"Playwrights are constantly teaching us about ourselves in a very direct and powerful way," enthuses Ian Rickson. "That's the joy of my job." The job in question is artistic director of London's Royal Court Theatre, and ever since George Devine first held the post in 1956, the theatre has presented some of the freshest and most incendiary work on the British stage. Devine sought out "hard-hitting, uncompromising writers whose plays are stimulating, provocative and exciting". In his first year, the Court was the birthplace of the original angry young man in John Osborne's Look Back in Anger. And from Edward Bond and Arnold Wesker, through to the "in-yer-face" dramatists Sarah Kane and Mark Ravenhill in the "Nasty Nineties", and right up to the present day, Devine's legacy lives on.
Today, the theatre's red neon sign above Sloane Square proudly proclaims the extension of the production of Terry Johnson's Hitchcock Blonde. With its mix of sexual politics, filmic homage, acerbic wit and stunning high-tech design, the play has been selling out since it opened in April, and a West End transfer is in the offing. But while Hitchcock Blonde's setting switches between a sun-baked Greek villa and a shadowy celluloid past, the rest of the Court's summer season has a more gritty, urban bent. Ché Walker's Flesh Wound, set on a council estate; Fallout, by Roy Williams, billed as "a slice of contemporary Britain"; Mick Mahoney's Food Chain, about a working-class London family who have everything except contentment – all suggest an uncompromising view of the seamier side of city life.
But this apparent thematic link is not, says Rickson, the result of deliberate planning. "When we programme, we're guided by writers' clairvoyance. The best writers warn us about what we might become, or glimpse what we could become. These plays are all essentially urban, but they also reflect a search for responsibility."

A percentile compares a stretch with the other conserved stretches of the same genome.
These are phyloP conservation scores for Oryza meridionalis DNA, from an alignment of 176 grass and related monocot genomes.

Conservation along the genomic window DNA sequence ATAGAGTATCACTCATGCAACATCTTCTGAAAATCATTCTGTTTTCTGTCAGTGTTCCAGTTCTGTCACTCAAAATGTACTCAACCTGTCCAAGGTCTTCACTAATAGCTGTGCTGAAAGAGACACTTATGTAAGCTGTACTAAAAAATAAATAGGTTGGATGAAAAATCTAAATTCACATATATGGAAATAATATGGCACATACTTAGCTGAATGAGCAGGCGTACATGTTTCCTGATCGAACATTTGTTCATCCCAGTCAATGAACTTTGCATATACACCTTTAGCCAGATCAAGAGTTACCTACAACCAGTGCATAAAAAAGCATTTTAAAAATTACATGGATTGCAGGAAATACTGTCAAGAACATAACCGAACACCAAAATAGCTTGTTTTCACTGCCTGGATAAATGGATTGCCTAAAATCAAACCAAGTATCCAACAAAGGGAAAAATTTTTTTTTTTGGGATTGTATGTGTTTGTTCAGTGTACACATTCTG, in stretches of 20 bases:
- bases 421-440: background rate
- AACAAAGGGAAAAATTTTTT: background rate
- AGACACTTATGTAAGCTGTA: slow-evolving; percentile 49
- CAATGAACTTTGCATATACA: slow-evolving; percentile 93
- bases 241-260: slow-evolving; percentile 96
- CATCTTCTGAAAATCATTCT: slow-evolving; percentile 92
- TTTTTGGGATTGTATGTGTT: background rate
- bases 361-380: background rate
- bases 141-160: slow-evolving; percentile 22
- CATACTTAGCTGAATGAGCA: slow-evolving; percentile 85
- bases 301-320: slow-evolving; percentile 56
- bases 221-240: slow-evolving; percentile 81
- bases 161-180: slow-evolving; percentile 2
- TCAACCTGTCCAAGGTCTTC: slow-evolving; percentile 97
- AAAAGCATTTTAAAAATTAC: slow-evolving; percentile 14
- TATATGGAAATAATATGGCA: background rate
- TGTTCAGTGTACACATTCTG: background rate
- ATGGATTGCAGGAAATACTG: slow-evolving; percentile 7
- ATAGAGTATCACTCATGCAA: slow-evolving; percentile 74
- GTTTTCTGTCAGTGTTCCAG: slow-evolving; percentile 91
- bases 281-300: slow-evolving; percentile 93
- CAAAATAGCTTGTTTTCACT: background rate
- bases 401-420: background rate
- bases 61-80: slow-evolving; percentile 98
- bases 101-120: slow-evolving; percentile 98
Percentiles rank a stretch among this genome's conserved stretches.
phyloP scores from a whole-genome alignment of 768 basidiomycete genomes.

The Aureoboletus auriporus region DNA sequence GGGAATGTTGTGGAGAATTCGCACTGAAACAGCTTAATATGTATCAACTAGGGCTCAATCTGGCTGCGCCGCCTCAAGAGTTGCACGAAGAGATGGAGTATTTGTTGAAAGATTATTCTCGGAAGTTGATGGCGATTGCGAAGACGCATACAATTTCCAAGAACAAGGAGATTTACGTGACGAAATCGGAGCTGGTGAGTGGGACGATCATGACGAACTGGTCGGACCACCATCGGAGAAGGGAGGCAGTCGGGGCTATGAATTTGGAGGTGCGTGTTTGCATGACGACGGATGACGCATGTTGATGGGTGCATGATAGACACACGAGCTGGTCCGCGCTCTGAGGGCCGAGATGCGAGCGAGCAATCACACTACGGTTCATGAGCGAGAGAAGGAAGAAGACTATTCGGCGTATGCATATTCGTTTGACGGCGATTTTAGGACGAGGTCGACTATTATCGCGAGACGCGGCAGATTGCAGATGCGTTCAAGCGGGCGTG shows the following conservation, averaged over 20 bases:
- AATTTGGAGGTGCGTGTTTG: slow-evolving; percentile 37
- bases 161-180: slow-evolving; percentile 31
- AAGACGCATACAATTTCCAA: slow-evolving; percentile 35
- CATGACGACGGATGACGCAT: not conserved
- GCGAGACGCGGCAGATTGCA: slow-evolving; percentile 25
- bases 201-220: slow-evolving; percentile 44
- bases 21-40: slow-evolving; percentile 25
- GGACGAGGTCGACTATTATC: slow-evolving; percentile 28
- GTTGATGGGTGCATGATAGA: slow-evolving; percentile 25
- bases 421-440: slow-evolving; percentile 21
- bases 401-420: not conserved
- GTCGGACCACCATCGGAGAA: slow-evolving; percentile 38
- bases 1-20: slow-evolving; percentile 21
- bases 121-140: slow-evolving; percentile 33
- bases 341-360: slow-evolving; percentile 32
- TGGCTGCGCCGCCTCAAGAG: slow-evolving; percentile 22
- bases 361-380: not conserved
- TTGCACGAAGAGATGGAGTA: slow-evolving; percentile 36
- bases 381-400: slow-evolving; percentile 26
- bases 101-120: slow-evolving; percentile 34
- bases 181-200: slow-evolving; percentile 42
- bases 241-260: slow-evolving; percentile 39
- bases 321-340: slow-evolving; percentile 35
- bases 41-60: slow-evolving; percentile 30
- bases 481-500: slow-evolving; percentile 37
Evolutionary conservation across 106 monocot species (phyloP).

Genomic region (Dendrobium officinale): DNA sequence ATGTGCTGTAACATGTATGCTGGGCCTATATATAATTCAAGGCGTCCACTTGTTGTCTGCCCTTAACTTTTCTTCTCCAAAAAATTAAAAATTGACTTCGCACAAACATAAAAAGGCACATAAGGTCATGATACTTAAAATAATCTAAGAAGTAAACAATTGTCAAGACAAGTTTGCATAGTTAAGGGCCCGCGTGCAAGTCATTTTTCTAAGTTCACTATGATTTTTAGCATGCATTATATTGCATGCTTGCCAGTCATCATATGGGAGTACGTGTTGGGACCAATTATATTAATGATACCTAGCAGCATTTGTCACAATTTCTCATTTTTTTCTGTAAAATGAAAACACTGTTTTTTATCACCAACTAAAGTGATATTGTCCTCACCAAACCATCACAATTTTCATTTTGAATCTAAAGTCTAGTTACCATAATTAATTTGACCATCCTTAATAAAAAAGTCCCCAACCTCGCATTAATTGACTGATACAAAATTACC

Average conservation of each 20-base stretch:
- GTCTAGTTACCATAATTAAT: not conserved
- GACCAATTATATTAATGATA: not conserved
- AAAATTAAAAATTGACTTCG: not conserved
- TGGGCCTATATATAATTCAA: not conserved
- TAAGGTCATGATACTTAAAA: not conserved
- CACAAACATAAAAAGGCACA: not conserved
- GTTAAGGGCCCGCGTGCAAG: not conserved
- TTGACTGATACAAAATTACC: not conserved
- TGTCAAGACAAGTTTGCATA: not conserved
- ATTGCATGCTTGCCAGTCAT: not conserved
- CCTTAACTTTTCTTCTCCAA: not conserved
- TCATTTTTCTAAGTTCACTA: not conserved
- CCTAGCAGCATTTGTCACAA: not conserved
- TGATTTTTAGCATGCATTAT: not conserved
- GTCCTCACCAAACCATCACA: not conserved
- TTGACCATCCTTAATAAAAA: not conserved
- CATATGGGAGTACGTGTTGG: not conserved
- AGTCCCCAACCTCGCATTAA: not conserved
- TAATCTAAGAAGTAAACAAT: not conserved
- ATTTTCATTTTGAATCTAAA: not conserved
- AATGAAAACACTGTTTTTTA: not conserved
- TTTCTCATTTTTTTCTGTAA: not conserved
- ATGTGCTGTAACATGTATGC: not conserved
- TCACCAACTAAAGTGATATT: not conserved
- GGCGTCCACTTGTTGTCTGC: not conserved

Flesh Wound previews from tonight at the Theatre Upstairs. Ché Walker's play sees a family torn apart by a brutalising environment, yet his approach is one of exuberant lyricism. "His speeches are like arias, and however squalid things may become, there's always joy. Often, working-class characters in drama speak in a limited way. I love the way that Ché affords articulacy to the marginalised," says Rickson
Rickson himself directs Fallout, which opens in the Court's main house on 17 June. The play is the third for the theatre by the award-winning playwright Roy Williams. Hinging on the discovery of a boy's body and the investigation into how he came to die, it immediately recalls the Stephen Lawrence Inquiry and the Damilola Taylor case. "It's a big play about responsibility, justice and belonging," says Rickson. "It's ambitious, urgent and powerful. I think it's a major cultural event." Meanwhile, from 23 June, Mick Mahoney's Food Chain brings an "almost Marxist" sensibility to the Theatre Upstairs. "It's about the terrible restlessness beneath the desire to acquire belongings," Rickson says. "There's a frenetic edge to how the characters speak, and a longing beneath the comedy that says something contemporary about how identity can be wrapped up in material things."
Suzan-Lori Parks's Topdog/Underdog also has an urban setting, albeit an American rather than a British one. The production, which opens at the Theatre Downstairs on 11 August, comes from New York's Public Theater, where it was critically feted last year (Variety called it "utterly mesmerising"). It tells the story of two brothers involved in street crime and divided by bitter sibling rivalry. "It's epic," says Rickson, "and yet it only has two actors. Its storytelling is compelling, and it's empowering for an audience because you're really asked to use your imagination."
Apart from its bleak cityscapes, there's another striking feature of this season: the involvement of actors better known for work outside the theatre. Hitchcock Blonde features the Bond girl Rosamund Pike. Tamzin Outhwaite is in Flesh Wound. Linda Robson from Birds of a Feather is in Food Chain. "It's not a deliberate policy," says Rickson. "You get the play, then you find the best people to be in it." Surely, a familiar face doesn't do any harm at the box office? Actually, he says, "names" make little difference at the Theatre Upstairs – it's so small that shows generally sell out regardless. But high-profile performers can be a bonus in another way: "A well-known name can rope an audience in to a difficult play." But why do so many actors want to work at the Royal Court for a fraction of what they could earn in TV or film? Probably for the same reasons that audiences keep coming to see the plays. A visit to the Court is a challenge: it may be exhilarating or harrowing, stomach-turning or heart-rending, but it's unlikely to be dull. SMReuse content